Nedburn Thaffe, Gleaner Writer
SHE WAS hailed as one of the toughest crime fighters in the Kingston Central police division where she tackled the monster in a most unusual manner.
She did it without the aid of a ballistic vest or any form of weapon used by the police.
"She did it with her bare hands," stated Dudley Mais, retired inspector of police for the Gold Street Police Station, who was one of several persons gathered at the Institute of Jamaica (IOJ) building in downtown Kingston on Monday to shower praises on central Kingston's matriarch, Joy 'Mama Joy' Baker moments after she had been awarded the Order of Distinction, Officer Class on the lawns of King's House.
Mama Joy, as she is known by hundreds of children and adults throughout central Kingston, was awarded for service to the development of inner-city communities and the fostering of children.
At the IOJ building, which saw persons from all walks of life turning out to shower praises, many recalled how during her early days, she took the children of central Kingston under her wings, catering to their social and spiritual needs.
A humble woman who was regarded as almost penniless, she quickly earned the respect of the business community, which rallied around her to support her cause.
Her efforts took her to the doorsteps of scores of business establishment as she sought funding to send hundreds of children to school; many of whom sprung from disadvantaged households.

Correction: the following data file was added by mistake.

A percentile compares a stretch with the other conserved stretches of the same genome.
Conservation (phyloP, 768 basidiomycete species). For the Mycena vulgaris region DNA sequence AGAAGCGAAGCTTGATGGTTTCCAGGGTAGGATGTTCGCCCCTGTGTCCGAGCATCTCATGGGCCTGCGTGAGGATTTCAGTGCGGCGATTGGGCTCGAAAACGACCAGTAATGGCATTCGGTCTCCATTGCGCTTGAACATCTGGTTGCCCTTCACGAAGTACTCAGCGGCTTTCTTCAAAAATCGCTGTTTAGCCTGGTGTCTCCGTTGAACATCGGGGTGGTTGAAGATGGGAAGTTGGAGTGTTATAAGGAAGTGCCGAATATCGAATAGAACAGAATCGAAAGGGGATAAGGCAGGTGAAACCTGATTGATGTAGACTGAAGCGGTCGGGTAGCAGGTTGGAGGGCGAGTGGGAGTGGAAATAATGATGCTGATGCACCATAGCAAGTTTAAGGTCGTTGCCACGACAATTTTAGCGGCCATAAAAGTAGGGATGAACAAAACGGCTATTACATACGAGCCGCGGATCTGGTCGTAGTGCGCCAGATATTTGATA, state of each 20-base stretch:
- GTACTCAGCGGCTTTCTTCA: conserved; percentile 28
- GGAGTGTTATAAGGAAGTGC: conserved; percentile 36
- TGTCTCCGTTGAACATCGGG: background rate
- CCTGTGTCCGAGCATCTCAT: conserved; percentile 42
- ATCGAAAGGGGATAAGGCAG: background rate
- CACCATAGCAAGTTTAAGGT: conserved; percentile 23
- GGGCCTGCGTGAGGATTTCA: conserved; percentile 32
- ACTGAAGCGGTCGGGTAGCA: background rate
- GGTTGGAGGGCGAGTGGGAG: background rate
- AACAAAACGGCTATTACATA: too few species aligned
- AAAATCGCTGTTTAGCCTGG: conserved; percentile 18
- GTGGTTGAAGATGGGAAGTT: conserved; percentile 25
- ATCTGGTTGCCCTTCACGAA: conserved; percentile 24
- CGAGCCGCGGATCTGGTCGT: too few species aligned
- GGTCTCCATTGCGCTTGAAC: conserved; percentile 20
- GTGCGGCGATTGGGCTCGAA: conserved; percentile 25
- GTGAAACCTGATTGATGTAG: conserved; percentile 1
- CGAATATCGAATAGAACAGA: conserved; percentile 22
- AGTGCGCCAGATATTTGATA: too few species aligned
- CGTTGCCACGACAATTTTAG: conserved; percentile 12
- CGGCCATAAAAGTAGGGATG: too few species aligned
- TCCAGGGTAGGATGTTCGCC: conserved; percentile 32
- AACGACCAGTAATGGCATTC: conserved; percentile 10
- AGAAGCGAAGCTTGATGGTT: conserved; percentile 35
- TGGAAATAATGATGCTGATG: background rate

During an earlier interview with The Gleaner this year she recounted how she would pad her knees "clean out bar, and wash sailor clothes" to earn the money to cater for the children.
But for Inspector Mais, the image of her turning up at the Gold Street Police Station with a "brood of children" has stood out in his mind over the years, as she ensured that the children learned from early to develop a relationship with the police.
"She would have about 20 or 30 of them behind her, she would cater for them going and coming throughout the community. Mama Joy experience there joined up with us at Gold Street Police Station have done a magnificent job here and contribute significantly to the cutting of crime," Mais said of the 64-year-old matriarch.
Good financial management
Terrence Allen who worked in the banking sector recalled her efforts to ensure that the children understood the importance of good financial management. This would see her "opening hundreds of bank accounts".
"She would always come and give me a report as to who is doing well and which one of them has gone on to George's (St George's College) and so on. I have never seen someone so enthusiastic about children, it is very hard to find people like," he said.
As she fought back tears recounting the times travelling from Ranny Williams Entertainment Centre to the Grand Gala and throughout the rest of Kingston with her "brood" over the years, Joy Baker remained grateful for one simple thing.
"I do a lot of things, but the greatest thing that I appreciate most of all is that the Almighty has given me strength."